1. familiarize yourself with Cage’s realization

2. get out ten index cards and write down ten topics of interest

3. practice extemporizing on each topic, in random order

4. notice that Cage never spoke for more than three minutes on a single topic

5. visit Slought Foundation and schedule a session

The topic of sound can be explored in many interesting ways and I look forward to the programming for this year.  Visit here to find out more about the Year of Sound and how you can get involved.


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Filed under Film, Fine Art, Lisa Marie Patzer, The Arts, The Arts at Penn, Uncategorized

Los Angeles Event Recap – Hollywood and The Holocaust: An American Response on Film

By Kiera Reilly, C’93  @Kiera Reilly

As the west coast representative for the Global Alumni Network, I attend many different alumni events throughout the year – breakfast meetings, lunch discussions, evening receptions and cocktail happy hours. Some of my favorite events are those with an intellectual component, and this week I attended an event which featured the expertise of a Penn alumnus.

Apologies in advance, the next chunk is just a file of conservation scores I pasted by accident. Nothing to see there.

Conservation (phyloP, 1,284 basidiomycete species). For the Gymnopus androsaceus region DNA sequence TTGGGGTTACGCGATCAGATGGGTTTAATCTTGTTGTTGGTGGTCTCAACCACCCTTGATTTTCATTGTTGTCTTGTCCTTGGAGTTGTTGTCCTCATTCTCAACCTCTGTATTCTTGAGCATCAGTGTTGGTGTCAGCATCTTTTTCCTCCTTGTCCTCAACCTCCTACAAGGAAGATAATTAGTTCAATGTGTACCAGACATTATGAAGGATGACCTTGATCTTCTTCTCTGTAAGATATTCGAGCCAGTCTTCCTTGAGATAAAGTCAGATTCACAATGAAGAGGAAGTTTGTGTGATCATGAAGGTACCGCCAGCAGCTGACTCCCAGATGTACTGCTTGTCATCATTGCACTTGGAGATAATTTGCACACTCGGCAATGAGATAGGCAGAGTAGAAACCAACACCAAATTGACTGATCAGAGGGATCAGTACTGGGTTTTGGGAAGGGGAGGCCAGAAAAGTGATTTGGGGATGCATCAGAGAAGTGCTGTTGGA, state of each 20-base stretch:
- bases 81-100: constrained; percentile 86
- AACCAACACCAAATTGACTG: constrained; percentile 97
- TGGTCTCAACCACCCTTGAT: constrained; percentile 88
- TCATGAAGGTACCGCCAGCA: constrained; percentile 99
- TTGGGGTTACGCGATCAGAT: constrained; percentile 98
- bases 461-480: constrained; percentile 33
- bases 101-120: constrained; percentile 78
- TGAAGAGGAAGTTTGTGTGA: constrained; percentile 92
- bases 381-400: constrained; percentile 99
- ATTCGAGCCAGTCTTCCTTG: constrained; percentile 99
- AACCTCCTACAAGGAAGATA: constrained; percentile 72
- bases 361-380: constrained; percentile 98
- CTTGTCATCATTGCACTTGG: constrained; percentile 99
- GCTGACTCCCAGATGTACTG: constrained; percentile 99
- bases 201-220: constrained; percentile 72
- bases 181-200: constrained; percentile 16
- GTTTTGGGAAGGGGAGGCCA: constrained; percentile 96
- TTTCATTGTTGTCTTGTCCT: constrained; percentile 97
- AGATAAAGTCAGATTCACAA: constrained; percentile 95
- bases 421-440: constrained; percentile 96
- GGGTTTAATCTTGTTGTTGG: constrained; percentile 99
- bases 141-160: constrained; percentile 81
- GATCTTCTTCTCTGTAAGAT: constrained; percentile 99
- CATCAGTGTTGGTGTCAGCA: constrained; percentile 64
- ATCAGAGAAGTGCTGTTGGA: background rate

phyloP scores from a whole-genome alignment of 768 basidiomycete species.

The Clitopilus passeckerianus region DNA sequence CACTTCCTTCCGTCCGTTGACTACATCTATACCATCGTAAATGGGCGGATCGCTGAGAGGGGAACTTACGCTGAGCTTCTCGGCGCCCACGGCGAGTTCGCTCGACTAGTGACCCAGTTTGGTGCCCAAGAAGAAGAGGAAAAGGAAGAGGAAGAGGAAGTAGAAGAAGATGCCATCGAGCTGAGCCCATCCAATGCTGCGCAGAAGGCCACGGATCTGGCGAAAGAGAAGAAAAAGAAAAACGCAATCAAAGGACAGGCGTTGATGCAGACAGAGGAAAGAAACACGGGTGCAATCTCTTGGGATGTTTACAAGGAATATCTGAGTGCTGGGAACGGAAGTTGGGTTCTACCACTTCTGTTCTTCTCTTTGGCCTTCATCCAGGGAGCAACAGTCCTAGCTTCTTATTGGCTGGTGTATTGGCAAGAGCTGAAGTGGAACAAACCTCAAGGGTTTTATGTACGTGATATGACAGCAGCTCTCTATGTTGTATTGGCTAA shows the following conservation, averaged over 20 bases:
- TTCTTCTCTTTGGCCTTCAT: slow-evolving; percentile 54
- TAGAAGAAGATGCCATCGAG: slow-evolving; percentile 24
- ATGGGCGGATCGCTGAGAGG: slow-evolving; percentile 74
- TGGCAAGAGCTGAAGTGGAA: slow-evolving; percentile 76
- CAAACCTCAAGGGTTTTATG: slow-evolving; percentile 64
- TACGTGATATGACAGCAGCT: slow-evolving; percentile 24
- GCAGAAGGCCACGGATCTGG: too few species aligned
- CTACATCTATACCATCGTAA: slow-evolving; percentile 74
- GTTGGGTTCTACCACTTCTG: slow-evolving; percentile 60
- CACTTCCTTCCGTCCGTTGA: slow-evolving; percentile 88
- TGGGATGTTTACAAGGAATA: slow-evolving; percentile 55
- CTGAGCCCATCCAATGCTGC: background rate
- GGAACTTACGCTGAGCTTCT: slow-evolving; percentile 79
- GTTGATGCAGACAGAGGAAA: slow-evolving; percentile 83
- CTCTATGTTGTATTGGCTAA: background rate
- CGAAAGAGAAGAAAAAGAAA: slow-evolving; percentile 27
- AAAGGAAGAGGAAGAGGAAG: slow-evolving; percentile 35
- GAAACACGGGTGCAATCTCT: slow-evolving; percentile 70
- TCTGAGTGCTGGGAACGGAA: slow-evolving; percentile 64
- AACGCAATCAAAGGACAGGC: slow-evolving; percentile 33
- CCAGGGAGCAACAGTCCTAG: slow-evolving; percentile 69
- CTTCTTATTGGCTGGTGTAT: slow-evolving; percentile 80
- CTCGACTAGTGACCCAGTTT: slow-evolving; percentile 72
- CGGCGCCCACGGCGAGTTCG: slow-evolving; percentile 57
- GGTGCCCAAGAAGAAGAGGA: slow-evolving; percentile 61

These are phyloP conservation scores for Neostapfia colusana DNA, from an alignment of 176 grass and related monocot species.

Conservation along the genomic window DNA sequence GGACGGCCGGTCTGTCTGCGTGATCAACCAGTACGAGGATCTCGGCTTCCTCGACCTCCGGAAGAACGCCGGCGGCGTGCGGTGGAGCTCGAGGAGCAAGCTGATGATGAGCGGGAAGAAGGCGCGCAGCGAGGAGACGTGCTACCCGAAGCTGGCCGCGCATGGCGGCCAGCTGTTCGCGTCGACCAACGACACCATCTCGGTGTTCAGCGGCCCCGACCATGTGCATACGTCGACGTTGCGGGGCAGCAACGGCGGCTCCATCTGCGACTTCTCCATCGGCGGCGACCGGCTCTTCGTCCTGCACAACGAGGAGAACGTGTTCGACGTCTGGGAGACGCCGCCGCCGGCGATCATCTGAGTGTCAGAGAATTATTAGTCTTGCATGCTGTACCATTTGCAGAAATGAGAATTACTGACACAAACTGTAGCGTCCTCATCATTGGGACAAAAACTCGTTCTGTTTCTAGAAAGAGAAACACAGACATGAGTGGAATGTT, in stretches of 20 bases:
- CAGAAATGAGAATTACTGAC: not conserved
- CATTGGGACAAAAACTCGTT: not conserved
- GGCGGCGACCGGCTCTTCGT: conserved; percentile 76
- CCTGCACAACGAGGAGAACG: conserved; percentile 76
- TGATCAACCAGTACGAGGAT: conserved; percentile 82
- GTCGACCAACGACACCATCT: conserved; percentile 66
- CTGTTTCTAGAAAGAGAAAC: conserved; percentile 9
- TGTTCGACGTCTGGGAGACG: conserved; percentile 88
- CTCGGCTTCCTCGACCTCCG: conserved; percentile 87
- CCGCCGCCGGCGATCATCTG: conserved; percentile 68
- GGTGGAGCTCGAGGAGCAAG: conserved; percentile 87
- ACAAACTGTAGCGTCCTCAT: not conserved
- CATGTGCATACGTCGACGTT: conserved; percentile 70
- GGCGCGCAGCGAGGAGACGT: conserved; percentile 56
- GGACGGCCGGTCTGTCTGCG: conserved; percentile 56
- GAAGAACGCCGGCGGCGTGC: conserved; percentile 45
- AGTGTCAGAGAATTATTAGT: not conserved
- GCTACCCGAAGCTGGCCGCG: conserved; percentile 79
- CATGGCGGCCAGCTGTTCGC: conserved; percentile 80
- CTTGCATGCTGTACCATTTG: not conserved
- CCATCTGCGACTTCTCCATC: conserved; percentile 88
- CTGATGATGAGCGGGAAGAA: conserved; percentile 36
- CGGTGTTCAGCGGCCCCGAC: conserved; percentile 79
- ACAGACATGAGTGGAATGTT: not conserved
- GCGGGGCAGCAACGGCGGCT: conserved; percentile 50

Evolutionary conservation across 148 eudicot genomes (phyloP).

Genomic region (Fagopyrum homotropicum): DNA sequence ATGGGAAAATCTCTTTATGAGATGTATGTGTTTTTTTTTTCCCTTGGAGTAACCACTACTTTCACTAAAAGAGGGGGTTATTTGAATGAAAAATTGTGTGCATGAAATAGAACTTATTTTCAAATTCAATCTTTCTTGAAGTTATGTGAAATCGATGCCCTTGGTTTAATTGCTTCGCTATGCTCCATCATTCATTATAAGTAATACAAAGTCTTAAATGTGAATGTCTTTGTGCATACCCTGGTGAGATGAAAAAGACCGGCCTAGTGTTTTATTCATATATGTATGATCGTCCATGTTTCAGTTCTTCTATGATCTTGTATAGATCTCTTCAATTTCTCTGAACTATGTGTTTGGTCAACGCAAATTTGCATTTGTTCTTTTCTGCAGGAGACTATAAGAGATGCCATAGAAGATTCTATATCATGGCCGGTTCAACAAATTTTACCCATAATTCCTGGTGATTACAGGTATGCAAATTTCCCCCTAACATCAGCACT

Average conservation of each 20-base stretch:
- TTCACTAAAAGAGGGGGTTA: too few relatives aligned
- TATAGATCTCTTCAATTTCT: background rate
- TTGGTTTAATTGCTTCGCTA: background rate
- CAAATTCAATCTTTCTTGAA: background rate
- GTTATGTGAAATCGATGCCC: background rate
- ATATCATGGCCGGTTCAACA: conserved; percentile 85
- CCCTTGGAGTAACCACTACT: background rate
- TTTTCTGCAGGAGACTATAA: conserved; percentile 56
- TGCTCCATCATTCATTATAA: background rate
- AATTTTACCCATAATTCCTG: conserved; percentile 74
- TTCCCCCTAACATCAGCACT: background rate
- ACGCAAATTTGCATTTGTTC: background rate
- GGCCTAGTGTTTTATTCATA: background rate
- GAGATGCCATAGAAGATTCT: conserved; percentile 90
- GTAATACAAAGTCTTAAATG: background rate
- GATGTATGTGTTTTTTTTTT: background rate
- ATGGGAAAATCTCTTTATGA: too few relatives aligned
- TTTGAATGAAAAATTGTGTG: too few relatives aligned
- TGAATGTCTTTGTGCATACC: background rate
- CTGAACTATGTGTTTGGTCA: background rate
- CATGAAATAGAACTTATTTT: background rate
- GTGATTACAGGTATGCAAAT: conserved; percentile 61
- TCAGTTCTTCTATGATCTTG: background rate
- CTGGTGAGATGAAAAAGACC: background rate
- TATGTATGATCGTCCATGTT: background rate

On Tuesday in Los Angeles, the Southern California Regional Advisory Board hosted an event at the Los Angeles Museum of the Holocaust. Many of us didn’t realize there was a Holocaust museum and, as the museum staff told us is common, mistakenly thought it was the Museum of Tolerance. This museum has existed in various locations since the early 1960s, but has only been in its permanent home in Pacific Park in Los Angeles since 2010.

After the staff led us on a brief museum tour, SCRAB member Jon Kean, C’89, spoke to us about “Hollywood and the Holocaust: An American Response on Film.” Jon is a writer and director and most recently has focused on documentary film projects such as the film Swimming in Auschwitz. He currently has three projects in development, including a sequel to Swimming in Auschwitz which focuses on life after liberation for Holocaust survivors. For the past two years, he has been a Ross Visiting Lecturer at Chapman University, working with Dr. Marilyn Harran in the Rodgers Center for Holocaust Education on the course Holocaust: In History and Film. Jon and his wife Beth Isaacson Kean, ENG’89, have been Board members of the Los Angeles Museum of the Holocaust since 2004.